Above is the beautiful Christine Sine who hosted the event for us.  She put together a binder of her writings about gardening through the seasons.  I have only just begun to look through it, though I am sure I will reference it often!  I enjoyed how she taught the event…she spoke a little, had us participate in some corporate readings/prayers, asked us questions, and had us participate in certain aspects of gardening.

Compost

One of the things that struck me from the seminar was that, in many ways, gardening is not just about planting seeds but about building up the soil.  One of the best ways to do that is by using compost.  In our world today compost is easy to come by if we go down to Home Depot and buy a bag, but then I think we miss out on the lesson from life.  Compost piles at home are created from the garbage of life.  We take our plant food scraps along with paper and our organic yard waste – all the things we would’ve thrown away – and we can put them in a bin and in a matter of months we have rich soil amendment!  How like God…He many times takes what we think is the garbage from our life and turns it into life giving material.

HandsTieingApples

One of the activities we did (that I had never heard of) was to take those short nylon “footies” and cover the young fruit on the apple tree to protect it from some sort of pest.  It was fun to see everyone in and around the tree looking for the small apples.  It reminded me of the need to protect the young fruit in the lives that we disciple (especially our children).  They sometimes need us to cover them until they are formed to maturity and the threat of pests is gone.

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I was also quite challenged by the idea of companion gardening – planting certain plants with one another so they actually replenish one another.  (Evidently tomatoes LOVE carrots!)  We talked about what a beautiful picture of diversity this is…how the Body of Christ needs this diversity across generations, races, denominations, etc. because we too can actually replenish one another and add nutrients to the soil that benefits another.  Christine also made the observation that when there is only one type of plant, when pestilence hits all the plants are wiped out, but when there is diversity, some of the plants may be effected but the different plants keep the bugs from wiping everything out.  Do we think there is any correlation in the church???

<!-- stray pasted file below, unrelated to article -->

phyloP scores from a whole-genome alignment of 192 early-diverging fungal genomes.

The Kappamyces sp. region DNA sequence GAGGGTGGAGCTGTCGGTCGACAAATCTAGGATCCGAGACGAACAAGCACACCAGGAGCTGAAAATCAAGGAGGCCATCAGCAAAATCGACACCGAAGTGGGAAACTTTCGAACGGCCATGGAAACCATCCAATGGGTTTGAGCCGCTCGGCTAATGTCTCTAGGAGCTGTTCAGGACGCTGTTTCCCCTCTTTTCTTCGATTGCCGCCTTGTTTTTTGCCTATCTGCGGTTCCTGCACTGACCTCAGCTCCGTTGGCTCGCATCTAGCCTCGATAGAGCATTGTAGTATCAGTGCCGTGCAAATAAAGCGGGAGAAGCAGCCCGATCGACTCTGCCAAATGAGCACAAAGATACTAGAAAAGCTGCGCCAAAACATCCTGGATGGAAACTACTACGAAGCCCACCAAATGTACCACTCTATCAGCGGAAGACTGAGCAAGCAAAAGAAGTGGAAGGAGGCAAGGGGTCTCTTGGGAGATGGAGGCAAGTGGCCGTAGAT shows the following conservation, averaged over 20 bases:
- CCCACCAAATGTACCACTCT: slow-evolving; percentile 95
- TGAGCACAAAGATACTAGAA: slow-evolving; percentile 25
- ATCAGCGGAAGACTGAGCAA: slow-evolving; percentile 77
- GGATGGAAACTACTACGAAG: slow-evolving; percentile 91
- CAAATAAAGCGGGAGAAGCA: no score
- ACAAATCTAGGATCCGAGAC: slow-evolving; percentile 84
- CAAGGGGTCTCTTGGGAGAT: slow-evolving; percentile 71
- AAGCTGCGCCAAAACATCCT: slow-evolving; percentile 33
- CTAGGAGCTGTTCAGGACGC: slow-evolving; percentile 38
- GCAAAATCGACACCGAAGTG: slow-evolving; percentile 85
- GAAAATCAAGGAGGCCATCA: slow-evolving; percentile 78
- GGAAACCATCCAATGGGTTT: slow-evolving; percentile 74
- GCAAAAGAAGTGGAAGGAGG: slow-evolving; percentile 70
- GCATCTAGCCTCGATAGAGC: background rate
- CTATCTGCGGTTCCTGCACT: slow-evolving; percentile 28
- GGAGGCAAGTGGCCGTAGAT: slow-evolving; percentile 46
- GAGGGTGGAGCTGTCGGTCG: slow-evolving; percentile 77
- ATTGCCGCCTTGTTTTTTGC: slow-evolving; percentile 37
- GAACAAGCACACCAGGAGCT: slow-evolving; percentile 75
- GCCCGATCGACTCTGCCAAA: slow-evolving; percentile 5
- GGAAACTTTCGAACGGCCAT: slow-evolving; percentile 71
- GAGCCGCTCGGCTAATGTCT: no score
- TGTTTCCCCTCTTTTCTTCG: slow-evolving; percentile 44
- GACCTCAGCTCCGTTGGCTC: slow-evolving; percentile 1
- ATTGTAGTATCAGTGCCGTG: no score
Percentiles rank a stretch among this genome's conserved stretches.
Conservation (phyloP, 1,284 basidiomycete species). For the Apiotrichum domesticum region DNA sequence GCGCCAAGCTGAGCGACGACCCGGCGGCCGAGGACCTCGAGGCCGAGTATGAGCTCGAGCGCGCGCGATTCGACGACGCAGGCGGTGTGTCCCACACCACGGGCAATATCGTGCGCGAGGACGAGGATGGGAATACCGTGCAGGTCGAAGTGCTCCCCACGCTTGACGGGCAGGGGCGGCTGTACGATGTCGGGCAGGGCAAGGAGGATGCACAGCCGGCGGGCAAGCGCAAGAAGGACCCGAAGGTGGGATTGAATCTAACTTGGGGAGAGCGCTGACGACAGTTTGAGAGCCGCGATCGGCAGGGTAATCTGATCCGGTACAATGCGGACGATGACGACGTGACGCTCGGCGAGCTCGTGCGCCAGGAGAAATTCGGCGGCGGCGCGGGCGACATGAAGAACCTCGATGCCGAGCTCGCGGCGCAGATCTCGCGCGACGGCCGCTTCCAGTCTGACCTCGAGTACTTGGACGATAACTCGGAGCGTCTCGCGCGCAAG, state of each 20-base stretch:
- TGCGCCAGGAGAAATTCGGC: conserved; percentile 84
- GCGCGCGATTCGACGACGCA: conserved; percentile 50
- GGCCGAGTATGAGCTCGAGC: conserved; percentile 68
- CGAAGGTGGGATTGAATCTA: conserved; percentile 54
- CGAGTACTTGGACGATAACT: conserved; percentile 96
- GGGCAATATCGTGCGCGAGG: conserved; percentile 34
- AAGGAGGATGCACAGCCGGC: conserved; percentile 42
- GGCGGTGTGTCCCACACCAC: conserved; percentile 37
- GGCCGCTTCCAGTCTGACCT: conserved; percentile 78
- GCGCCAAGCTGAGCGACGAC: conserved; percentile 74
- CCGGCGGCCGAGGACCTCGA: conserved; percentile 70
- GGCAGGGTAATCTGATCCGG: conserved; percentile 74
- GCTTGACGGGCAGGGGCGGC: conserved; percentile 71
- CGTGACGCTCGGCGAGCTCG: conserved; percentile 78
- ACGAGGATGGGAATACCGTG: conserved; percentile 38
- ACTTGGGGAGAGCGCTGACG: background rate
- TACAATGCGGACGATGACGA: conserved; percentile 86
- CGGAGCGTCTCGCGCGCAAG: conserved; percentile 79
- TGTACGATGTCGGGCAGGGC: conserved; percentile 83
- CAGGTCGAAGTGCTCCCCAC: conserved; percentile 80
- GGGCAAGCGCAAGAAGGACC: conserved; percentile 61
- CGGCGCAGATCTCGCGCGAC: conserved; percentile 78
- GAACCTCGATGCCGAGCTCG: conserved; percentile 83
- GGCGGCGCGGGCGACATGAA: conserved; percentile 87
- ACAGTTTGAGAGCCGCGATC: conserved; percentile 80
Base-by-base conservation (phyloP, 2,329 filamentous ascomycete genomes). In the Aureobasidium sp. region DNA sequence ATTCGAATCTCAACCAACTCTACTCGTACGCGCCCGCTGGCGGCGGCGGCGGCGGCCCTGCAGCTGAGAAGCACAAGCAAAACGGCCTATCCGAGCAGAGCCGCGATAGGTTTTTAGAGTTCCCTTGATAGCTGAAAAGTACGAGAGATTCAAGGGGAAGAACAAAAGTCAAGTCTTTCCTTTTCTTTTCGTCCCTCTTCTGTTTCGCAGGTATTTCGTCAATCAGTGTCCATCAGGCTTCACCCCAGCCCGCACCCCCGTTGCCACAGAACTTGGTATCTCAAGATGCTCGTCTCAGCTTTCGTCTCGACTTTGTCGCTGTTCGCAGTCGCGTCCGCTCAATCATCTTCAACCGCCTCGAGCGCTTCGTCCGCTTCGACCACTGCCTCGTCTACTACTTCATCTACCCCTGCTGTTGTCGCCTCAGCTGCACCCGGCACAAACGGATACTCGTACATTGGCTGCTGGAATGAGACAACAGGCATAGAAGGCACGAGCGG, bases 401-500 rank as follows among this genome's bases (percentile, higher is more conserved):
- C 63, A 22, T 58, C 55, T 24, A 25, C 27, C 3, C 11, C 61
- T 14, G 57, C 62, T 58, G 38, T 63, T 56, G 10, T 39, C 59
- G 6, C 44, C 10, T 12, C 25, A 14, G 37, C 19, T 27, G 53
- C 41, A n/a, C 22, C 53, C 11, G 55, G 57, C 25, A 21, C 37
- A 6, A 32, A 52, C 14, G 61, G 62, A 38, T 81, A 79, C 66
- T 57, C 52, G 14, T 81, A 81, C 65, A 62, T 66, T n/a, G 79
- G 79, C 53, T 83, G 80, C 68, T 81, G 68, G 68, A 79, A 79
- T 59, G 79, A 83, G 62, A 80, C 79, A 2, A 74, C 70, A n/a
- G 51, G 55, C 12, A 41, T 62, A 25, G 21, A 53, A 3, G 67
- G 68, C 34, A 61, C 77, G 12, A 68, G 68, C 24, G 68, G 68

SeedsInHand

I think planting seeds themselves is an act of faith.  How much sense does it make to put something so small and easily crushed into a hole and cover it up with dirt so we cannot see it anymore?  And then to faithfully water the area though we see no signs of life or growth for a time?  Yet the amazing thing to me is that those small seeds can grow into the very food that gives strength and sustenance to our bodies.

WateringHands

Ahh…and here is that faithful watering.  I like this picture because it reminds me of what we do with one another and especially our children (for those of us who are mothers) – holding them in our hands and faithfully watering the seeds planted in them!

Just a couple of other thoughts that I wrote down (meaning they are not MY thoughts, but someone else’s):   1)  to be done well, weeding is done in a kneeling position (Should this be my place and posture for confession??)  2)  a sunflower faces East in the morning and West in the evening and tracks with the sun all day long (Oh, that I could say I track with the Son all day long!)   3)  how do we form and build sustainable spiritual practices that bring about an authentic and whole-life faith??  (within communities, the church and our homes)

WholeGroup

So here is the whole group of us from the seminar.  I think that may have been my favorite part – meeting some really neat people and talking with them about the garden and God!  Thanks to Christine Sine who has been faithful to the stirrings that God has put in her heart and is willing to teach the rest of us!

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I spoke with a friend yesterday about habitual patterns in our lives that lead us into  bondage.  We talked about stories we tell ourselves that cause us to become enslaved and lead to unsure footing as we walk in the world.  It reminded me of the binding of the feet practice that took place in ancient China.  Years ago, the Chinese, had  a practice of binding the feet of young girls.  As these girls grew up their feet became deformed, mangled, tiny and unable to support their bodies.  They could not run or skip or play.  The binding not only caused deformity to their feet, but their entire lives as well.

As we are story-formed, we must see that there are some stories that bring bondage.

They begin perhaps when we are young – still so formative and malleable.

Those stories become the long cloths that bind our feet – pulling our toes back toward our heel – reducing our ability to stand firmly.

Those binding stories cause deformity to our normal growth.  They cause much pain and leave us prone to fall.